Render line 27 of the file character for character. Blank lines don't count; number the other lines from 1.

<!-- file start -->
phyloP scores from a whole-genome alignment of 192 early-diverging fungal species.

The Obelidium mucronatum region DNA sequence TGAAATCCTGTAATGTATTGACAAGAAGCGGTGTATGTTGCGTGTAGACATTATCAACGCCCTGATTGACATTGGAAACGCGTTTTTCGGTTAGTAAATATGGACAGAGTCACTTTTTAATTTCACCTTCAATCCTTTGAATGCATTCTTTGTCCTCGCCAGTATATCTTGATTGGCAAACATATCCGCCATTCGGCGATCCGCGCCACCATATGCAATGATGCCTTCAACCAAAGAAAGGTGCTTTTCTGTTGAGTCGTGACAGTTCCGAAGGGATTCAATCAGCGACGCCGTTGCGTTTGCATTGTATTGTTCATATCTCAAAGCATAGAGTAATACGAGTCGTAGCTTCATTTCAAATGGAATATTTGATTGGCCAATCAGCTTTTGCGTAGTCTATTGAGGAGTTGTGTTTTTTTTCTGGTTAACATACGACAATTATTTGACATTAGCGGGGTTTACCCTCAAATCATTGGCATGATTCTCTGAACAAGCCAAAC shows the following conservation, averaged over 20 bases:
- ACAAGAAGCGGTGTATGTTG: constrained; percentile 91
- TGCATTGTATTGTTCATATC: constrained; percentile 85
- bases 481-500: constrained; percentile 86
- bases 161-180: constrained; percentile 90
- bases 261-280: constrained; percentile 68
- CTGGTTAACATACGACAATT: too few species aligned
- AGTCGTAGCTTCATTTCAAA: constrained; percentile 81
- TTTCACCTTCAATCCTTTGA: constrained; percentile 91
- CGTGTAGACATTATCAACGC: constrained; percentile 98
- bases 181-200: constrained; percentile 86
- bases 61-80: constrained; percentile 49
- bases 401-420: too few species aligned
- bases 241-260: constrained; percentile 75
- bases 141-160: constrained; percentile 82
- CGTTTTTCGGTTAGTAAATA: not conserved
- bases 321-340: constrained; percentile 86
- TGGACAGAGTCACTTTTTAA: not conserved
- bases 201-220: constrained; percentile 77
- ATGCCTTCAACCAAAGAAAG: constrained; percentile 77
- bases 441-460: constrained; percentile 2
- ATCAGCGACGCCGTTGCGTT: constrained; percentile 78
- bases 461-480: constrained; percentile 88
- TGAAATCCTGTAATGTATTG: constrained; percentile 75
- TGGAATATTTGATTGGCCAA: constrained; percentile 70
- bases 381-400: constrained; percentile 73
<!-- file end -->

- bases 381-400: constrained; percentile 73